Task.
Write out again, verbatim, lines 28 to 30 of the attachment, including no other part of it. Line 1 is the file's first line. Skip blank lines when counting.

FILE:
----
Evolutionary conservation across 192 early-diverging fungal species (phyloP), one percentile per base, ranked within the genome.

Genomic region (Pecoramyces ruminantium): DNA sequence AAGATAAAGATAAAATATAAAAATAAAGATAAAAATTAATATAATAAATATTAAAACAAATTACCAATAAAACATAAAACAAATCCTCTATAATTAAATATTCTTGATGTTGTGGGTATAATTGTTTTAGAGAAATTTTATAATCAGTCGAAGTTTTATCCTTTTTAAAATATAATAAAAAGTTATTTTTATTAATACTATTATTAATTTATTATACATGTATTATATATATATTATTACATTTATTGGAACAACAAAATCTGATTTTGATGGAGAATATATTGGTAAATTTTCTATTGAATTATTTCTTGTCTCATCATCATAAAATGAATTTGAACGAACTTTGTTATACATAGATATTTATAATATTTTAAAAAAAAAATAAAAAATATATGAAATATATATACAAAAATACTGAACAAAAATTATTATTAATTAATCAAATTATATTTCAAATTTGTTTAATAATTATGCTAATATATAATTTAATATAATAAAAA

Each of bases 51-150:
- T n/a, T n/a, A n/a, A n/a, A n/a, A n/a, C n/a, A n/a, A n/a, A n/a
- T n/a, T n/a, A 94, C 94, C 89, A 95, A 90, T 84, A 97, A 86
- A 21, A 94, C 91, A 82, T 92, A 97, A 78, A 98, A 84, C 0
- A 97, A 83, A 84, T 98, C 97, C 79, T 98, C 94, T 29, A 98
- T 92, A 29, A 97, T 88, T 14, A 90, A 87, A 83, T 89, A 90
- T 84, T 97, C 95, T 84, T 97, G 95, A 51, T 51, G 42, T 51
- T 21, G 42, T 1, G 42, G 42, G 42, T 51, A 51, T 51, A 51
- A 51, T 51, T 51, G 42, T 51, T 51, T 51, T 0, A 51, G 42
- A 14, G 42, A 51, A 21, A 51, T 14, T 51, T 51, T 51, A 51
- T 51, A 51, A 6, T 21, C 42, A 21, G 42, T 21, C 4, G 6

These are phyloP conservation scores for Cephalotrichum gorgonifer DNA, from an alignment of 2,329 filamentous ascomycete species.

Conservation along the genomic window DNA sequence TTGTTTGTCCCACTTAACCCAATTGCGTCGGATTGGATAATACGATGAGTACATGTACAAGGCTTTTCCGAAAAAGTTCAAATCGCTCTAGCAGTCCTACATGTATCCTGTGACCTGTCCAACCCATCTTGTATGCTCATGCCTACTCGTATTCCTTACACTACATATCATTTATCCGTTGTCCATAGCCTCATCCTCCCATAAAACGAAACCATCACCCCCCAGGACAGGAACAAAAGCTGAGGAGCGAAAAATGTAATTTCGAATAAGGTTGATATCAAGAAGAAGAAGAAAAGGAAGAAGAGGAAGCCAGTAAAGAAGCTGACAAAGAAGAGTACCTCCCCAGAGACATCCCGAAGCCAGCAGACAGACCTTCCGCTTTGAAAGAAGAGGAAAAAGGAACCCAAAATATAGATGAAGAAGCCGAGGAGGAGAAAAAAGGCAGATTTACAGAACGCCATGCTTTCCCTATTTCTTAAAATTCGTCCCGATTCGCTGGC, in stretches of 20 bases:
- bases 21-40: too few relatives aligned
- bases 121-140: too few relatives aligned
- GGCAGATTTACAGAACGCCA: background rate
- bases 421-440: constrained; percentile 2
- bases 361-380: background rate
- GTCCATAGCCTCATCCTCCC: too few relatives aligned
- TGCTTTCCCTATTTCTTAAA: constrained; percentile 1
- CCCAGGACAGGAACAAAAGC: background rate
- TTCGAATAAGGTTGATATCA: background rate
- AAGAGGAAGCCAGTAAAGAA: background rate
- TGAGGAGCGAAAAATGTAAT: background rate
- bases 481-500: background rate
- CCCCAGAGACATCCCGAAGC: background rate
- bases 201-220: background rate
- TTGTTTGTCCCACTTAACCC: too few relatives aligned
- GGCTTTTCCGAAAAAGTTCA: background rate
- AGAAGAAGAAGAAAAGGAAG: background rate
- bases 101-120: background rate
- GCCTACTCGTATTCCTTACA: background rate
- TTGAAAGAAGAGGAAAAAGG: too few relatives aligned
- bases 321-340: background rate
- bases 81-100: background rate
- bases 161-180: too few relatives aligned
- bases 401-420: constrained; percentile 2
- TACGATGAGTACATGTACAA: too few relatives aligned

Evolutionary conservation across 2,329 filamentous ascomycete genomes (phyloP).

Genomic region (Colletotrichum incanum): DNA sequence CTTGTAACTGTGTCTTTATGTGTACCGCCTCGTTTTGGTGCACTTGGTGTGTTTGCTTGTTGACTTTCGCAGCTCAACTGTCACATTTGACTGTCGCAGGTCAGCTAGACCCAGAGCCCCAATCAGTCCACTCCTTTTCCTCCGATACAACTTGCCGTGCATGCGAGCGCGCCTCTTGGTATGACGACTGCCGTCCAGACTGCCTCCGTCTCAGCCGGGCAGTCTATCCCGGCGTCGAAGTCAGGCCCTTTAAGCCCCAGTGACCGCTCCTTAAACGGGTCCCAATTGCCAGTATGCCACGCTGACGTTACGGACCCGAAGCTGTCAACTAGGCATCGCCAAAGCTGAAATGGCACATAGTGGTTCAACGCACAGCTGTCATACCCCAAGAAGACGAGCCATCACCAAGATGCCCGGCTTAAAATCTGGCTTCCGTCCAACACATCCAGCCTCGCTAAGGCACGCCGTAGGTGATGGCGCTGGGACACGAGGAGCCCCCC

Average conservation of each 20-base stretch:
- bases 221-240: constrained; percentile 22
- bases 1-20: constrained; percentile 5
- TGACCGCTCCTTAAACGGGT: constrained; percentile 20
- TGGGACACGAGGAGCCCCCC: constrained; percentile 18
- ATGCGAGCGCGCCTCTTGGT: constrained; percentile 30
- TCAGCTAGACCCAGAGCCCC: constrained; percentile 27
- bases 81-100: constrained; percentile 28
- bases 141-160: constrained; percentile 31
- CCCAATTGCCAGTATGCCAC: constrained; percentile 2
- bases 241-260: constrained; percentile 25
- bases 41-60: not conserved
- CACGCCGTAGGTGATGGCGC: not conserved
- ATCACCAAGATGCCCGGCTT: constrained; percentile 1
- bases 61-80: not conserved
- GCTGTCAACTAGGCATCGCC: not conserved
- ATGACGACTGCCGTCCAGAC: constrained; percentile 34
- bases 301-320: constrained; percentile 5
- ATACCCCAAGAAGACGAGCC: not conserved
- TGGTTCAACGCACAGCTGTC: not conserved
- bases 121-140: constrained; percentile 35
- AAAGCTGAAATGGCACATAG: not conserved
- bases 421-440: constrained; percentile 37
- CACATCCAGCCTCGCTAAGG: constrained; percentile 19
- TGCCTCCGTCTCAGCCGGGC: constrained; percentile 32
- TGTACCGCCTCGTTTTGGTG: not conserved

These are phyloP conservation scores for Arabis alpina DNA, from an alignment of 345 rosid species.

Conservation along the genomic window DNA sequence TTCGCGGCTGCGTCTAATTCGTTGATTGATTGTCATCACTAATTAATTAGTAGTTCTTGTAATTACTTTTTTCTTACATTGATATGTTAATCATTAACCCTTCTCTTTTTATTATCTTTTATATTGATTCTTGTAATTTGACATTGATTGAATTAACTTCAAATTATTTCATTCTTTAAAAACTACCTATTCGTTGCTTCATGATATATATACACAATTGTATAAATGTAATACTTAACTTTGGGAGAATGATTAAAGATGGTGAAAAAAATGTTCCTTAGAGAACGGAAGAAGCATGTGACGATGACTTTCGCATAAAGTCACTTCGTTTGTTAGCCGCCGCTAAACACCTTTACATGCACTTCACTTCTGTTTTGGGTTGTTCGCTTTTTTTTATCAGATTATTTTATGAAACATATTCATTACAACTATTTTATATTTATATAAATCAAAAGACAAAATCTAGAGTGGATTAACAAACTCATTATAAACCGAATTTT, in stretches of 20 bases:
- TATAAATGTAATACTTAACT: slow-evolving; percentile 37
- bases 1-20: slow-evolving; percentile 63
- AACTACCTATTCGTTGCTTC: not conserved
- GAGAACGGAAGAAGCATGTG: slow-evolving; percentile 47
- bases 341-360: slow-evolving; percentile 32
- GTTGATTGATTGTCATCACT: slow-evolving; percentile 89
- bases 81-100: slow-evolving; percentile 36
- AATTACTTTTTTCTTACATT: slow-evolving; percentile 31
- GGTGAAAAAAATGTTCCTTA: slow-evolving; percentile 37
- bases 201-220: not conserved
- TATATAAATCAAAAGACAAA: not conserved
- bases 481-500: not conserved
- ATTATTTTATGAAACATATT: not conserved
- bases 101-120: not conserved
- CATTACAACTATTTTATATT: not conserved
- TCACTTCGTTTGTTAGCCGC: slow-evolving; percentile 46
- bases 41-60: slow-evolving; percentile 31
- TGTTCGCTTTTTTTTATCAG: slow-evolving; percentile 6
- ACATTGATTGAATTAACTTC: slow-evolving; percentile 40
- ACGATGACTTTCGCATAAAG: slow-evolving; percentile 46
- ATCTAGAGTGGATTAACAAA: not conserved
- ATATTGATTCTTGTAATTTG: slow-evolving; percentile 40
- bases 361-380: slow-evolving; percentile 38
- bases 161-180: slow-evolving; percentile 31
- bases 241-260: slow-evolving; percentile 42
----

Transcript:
- CCCCAGAGACATCCCGAAGC: background rate
- bases 201-220: background rate
- TTGTTTGTCCCACTTAACCC: too few relatives aligned